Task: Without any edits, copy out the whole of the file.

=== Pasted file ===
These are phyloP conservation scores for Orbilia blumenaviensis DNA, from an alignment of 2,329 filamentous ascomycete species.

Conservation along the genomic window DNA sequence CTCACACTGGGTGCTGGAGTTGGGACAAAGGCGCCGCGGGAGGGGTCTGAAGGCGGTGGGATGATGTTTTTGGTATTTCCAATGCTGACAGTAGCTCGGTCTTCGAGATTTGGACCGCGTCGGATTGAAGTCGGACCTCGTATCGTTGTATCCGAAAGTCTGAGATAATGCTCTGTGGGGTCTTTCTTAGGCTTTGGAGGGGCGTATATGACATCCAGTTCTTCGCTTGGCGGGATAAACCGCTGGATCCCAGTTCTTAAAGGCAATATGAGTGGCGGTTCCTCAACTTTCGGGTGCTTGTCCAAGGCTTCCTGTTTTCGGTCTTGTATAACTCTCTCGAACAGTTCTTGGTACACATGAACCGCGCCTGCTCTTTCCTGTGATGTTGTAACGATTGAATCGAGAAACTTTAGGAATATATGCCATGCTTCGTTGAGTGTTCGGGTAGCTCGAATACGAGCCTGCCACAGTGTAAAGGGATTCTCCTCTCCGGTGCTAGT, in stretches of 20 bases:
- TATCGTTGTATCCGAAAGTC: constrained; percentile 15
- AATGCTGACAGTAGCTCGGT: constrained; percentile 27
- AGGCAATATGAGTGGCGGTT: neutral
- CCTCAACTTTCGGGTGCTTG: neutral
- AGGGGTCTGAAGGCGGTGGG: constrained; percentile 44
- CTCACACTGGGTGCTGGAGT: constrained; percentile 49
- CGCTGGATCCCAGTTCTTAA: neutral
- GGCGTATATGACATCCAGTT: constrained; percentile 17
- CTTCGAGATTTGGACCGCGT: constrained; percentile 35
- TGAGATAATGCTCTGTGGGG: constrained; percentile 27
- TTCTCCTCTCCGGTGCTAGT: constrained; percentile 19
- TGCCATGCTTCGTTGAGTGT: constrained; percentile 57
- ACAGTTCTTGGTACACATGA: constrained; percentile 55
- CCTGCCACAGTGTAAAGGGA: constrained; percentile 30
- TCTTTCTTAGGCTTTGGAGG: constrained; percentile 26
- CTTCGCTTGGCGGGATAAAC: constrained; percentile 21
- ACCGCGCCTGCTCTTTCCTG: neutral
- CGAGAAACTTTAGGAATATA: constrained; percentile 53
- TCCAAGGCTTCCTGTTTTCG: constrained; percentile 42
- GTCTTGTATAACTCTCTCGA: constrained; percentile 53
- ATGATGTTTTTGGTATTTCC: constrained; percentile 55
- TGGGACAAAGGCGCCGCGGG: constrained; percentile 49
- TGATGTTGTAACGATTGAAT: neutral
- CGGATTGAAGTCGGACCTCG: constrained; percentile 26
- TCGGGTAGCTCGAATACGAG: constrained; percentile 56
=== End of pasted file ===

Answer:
These are phyloP conservation scores for Orbilia blumenaviensis DNA, from an alignment of 2,329 filamentous ascomycete species.

Conservation along the genomic window DNA sequence CTCACACTGGGTGCTGGAGTTGGGACAAAGGCGCCGCGGGAGGGGTCTGAAGGCGGTGGGATGATGTTTTTGGTATTTCCAATGCTGACAGTAGCTCGGTCTTCGAGATTTGGACCGCGTCGGATTGAAGTCGGACCTCGTATCGTTGTATCCGAAAGTCTGAGATAATGCTCTGTGGGGTCTTTCTTAGGCTTTGGAGGGGCGTATATGACATCCAGTTCTTCGCTTGGCGGGATAAACCGCTGGATCCCAGTTCTTAAAGGCAATATGAGTGGCGGTTCCTCAACTTTCGGGTGCTTGTCCAAGGCTTCCTGTTTTCGGTCTTGTATAACTCTCTCGAACAGTTCTTGGTACACATGAACCGCGCCTGCTCTTTCCTGTGATGTTGTAACGATTGAATCGAGAAACTTTAGGAATATATGCCATGCTTCGTTGAGTGTTCGGGTAGCTCGAATACGAGCCTGCCACAGTGTAAAGGGATTCTCCTCTCCGGTGCTAGT, in stretches of 20 bases:
- TATCGTTGTATCCGAAAGTC: constrained; percentile 15
- AATGCTGACAGTAGCTCGGT: constrained; percentile 27
- AGGCAATATGAGTGGCGGTT: neutral
- CCTCAACTTTCGGGTGCTTG: neutral
- AGGGGTCTGAAGGCGGTGGG: constrained; percentile 44
- CTCACACTGGGTGCTGGAGT: constrained; percentile 49
- CGCTGGATCCCAGTTCTTAA: neutral
- GGCGTATATGACATCCAGTT: constrained; percentile 17
- CTTCGAGATTTGGACCGCGT: constrained; percentile 35
- TGAGATAATGCTCTGTGGGG: constrained; percentile 27
- TTCTCCTCTCCGGTGCTAGT: constrained; percentile 19
- TGCCATGCTTCGTTGAGTGT: constrained; percentile 57
- ACAGTTCTTGGTACACATGA: constrained; percentile 55
- CCTGCCACAGTGTAAAGGGA: constrained; percentile 30
- TCTTTCTTAGGCTTTGGAGG: constrained; percentile 26
- CTTCGCTTGGCGGGATAAAC: constrained; percentile 21
- ACCGCGCCTGCTCTTTCCTG: neutral
- CGAGAAACTTTAGGAATATA: constrained; percentile 53
- TCCAAGGCTTCCTGTTTTCG: constrained; percentile 42
- GTCTTGTATAACTCTCTCGA: constrained; percentile 53
- ATGATGTTTTTGGTATTTCC: constrained; percentile 55
- TGGGACAAAGGCGCCGCGGG: constrained; percentile 49
- TGATGTTGTAACGATTGAAT: neutral
- CGGATTGAAGTCGGACCTCG: constrained; percentile 26
- TCGGGTAGCTCGAATACGAG: constrained; percentile 56